Compassion? But I’m Busy!

So the last two weeks have been pretty crazy. I have been teaching more recently, but have also been busier with ministry, planning for the summer, and making this website. This is all on top of the usual mundane activities like cleaning my apartment and such, (which probably explains why my apartment is such a mess…). All this to say, it feels like once I complete a task, there are ten more just waiting for me. Emails are the best example. The more I send out the more I get back! Just when it feels like I am somewhat caught up, more comes my way. (That doesn’t mean don’t send me emails, I LOVE to get emails from you all!).

That’s life. We are all busy. I don’t think any of us get to a point where we can say, “Finally, I got everything done that I needed to do.” But that’s not what I struggled with the last few weeks. I struggled with the fact that as busy and as bogged down with life as I was, there was a multitude of people that needed something from me.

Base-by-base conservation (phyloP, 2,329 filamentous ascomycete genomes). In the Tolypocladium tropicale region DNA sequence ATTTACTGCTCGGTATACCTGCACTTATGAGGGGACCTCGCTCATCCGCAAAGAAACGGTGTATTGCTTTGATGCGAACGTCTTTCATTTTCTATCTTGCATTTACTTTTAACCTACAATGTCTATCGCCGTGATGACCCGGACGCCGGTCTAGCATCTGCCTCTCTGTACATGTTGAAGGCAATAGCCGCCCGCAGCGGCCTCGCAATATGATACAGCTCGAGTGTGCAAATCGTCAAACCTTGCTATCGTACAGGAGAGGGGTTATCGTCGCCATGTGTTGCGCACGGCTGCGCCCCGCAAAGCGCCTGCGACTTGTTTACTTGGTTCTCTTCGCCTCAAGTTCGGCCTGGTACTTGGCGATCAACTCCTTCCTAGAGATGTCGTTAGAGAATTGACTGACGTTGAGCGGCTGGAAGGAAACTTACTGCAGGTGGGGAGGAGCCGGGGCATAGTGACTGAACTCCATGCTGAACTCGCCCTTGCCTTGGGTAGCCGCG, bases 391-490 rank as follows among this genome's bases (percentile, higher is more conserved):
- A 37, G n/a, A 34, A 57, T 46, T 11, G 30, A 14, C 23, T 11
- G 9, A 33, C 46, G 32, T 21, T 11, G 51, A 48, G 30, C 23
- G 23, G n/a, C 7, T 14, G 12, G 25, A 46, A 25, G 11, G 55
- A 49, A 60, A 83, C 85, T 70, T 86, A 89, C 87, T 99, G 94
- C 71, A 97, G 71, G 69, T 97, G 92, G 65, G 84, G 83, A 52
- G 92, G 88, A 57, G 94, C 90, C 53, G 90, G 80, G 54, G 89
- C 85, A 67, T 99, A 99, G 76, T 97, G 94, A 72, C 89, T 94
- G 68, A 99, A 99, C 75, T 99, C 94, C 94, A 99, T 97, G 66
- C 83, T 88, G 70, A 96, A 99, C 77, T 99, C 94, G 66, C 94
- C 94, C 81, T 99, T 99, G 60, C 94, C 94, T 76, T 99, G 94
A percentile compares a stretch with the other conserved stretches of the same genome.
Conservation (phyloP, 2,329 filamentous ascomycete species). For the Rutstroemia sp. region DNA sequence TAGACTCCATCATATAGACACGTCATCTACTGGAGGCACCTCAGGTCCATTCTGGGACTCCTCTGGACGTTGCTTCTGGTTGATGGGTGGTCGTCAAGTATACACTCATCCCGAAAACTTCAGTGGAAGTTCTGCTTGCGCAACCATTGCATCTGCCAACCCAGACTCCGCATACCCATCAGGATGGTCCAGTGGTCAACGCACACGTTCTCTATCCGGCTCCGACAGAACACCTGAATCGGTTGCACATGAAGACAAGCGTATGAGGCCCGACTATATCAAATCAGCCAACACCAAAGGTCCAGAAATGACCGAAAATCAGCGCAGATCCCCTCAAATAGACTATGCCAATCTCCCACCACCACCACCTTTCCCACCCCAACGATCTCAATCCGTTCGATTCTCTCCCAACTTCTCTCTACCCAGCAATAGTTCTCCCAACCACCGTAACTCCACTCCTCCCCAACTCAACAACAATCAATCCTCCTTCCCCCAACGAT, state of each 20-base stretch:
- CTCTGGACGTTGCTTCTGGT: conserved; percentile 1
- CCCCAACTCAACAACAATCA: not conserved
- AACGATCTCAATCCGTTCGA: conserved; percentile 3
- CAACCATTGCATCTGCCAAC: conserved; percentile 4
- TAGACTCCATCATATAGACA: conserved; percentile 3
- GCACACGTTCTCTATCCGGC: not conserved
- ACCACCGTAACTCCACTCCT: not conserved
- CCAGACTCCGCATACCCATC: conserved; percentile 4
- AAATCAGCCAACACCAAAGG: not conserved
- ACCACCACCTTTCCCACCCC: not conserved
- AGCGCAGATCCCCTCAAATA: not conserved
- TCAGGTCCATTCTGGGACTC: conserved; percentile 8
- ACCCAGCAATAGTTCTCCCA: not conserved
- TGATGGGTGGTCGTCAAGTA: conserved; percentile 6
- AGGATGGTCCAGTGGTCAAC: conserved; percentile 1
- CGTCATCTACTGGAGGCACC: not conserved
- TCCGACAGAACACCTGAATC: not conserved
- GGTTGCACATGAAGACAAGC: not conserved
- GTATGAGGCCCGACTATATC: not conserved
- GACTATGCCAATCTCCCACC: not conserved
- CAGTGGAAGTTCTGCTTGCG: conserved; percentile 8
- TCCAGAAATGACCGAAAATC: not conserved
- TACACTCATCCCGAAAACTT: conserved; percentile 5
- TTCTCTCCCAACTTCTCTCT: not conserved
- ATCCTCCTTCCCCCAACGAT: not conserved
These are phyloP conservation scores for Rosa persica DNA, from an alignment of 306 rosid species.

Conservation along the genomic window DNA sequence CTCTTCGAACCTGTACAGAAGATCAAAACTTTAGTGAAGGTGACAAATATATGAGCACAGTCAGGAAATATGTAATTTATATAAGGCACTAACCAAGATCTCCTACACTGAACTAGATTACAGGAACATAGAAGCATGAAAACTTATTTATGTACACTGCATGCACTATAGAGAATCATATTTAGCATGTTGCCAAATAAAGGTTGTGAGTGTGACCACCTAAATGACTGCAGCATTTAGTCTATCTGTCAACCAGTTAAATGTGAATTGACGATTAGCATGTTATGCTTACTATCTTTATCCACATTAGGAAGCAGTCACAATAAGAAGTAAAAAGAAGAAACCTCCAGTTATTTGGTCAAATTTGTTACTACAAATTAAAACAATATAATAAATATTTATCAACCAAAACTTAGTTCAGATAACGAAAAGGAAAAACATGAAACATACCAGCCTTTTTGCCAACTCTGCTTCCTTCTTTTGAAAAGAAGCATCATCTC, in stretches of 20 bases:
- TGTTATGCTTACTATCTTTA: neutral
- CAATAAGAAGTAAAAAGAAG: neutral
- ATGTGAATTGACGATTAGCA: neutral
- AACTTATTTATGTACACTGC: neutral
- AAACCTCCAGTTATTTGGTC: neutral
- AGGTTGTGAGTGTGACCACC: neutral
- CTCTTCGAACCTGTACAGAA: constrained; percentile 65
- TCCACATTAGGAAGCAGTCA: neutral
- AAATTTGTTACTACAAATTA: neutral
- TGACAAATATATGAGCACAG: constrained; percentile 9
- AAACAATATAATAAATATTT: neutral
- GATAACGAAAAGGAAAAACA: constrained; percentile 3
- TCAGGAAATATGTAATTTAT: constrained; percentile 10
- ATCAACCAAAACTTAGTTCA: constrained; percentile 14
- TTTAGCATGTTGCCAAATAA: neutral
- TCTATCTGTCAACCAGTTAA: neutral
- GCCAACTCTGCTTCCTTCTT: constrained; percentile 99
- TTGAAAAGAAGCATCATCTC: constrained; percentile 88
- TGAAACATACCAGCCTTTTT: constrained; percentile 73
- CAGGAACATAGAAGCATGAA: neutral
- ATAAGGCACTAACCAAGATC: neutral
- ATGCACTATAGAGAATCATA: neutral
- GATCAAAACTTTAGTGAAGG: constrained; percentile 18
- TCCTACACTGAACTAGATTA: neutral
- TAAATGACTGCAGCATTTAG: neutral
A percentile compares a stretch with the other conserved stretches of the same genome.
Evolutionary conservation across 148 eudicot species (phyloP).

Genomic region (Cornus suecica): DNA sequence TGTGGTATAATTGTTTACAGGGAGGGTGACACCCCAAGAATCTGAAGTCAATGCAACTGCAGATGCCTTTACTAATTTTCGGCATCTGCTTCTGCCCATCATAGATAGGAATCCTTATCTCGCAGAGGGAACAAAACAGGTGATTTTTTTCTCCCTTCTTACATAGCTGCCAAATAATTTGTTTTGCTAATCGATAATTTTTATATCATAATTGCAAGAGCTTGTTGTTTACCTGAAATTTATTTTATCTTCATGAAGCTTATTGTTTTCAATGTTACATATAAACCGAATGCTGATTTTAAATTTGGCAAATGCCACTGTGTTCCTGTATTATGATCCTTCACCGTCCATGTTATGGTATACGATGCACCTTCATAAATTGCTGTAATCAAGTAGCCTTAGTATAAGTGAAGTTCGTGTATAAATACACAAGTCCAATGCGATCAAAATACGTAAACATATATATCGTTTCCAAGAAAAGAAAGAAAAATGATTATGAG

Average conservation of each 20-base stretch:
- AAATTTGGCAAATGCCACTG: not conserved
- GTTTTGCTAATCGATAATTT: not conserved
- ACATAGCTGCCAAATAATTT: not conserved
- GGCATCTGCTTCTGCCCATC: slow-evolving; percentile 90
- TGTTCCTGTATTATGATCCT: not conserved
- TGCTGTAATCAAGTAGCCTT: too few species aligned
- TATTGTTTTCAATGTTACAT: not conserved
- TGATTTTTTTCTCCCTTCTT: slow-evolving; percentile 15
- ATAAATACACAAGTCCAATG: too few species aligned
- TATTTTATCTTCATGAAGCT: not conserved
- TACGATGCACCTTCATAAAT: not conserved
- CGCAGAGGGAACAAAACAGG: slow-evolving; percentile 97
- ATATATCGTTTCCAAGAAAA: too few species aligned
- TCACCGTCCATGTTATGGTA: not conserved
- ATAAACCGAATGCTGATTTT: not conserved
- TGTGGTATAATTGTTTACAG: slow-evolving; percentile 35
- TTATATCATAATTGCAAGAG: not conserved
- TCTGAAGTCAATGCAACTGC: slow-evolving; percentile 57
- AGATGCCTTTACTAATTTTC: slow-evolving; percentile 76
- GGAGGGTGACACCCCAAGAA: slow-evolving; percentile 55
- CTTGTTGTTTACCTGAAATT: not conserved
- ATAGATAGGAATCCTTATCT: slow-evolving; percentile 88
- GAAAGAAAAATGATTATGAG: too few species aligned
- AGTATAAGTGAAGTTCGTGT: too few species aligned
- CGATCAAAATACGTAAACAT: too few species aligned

Some needed advise and others just needed an ear to listen to them. Some just wanted to hang out with me or for help with something. Others needed to meet with me to organize ministry or business stuff. Regardless of what they wanted, they were asking for my time, a precious commodity to us all. And that’s where I had my problems. I was so busy, how could I possibly have time to help all these other people with their issues? I mean, I did care for them and ordinarily would jump at the chance to help, but it seems like that all changes when we are busy.